Norwegian eagles are poisoned in Ireland
Norway’s Ambassador to Ireland would like to change the law after at least seven Norwegian sea eagles have been poisoned.
As a gift to Ireland, Norway has sent a number of newly hatched eagles over the North Sea. Norway has been part of the project since 2007, and the goal is that the birds will form the basis for a new, viable stem eagles in Ireland.
The last three years, annually sent about 15 new young eagles from Norway to the Killarney National Park on the west coast of Ireland, and the plan is that this will continue another two years.
Now, however the “Eagle Project” become a diplomatic problem. The reason is that 14 of eagles have died.
Seven, these are poisoned, and one suspects that this may have happened to several of the Eagles. When the Sunday found another dead bird, the third in less than one month, requested the Norwegian the ambassador to Ireland, Øyvind Nordsletten, to react.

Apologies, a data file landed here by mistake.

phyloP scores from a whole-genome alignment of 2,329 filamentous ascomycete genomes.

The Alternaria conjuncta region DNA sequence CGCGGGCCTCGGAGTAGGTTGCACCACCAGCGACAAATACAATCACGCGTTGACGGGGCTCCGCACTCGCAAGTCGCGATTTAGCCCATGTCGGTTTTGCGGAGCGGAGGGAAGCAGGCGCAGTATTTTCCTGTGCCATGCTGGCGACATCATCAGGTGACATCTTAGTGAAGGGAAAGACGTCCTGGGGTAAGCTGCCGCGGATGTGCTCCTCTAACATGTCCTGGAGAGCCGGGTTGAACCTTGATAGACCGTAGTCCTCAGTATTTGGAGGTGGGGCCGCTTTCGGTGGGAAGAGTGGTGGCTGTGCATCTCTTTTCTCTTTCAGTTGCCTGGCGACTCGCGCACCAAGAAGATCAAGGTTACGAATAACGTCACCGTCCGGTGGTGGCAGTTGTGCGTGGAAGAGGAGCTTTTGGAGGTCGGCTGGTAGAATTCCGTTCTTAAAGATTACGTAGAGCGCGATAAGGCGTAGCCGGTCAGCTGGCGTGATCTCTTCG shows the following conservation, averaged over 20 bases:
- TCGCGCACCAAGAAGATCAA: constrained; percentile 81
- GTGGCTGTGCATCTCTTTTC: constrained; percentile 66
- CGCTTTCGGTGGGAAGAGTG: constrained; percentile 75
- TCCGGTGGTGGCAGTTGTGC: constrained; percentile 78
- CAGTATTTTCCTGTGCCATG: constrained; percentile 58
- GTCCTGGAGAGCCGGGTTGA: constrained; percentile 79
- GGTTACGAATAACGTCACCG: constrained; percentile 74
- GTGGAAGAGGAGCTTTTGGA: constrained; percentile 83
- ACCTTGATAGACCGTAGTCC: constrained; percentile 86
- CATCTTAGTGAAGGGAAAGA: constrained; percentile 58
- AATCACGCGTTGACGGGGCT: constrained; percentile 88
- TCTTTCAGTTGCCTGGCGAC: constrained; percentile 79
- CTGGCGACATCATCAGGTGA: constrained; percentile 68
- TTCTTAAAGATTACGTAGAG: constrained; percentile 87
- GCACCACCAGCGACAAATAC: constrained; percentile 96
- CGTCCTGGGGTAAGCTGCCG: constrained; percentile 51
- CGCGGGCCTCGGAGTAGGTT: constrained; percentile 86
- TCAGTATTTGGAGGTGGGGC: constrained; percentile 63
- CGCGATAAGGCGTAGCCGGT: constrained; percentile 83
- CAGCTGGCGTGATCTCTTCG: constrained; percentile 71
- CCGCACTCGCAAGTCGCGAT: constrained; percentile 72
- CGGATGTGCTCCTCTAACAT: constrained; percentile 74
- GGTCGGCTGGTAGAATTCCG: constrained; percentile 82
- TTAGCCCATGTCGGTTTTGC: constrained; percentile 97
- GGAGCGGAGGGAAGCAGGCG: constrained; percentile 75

“We are deeply concerned about the situation and hope one will do everything to make this type of poisoning illegal, ” he said Belfast Telegraph.
In Irish law there is an opening to use poison in carcasses, mainly to kill the fox. Although it is illegal to kill birds in this way constitutes legal basis a major threat to birds, the newspaper said.
In some of the dead eagles are also found traces of banned toxins.
“We hope that the unfortunate practice of poisoning will stop so that this great eagle, that we are very well known in Norway, may be part of the Irish landscape,” said Nordsletten.
Resistance from farmers
The leaders of the “Eagle Project” want stricter laws on the use of poison, and the Irish authorities expressed concern about the situation.
Even if you do not know who poisoned eagles suspicion directed against the Irish farmers.
When the first eagle young land at the airport in Kerry in 2007, met with over 100 farmers in protest. They fear that eagles, one of the largest birds of prey will be a threat to lambs.
Irish government hopes that the project will form the basis for a new, viable stem of eagles in Ireland, a hundred years after they became extinct because of hunting and trapping. Also Scotland has previously requested Norwegian assistance to rebuild its population of eagles.
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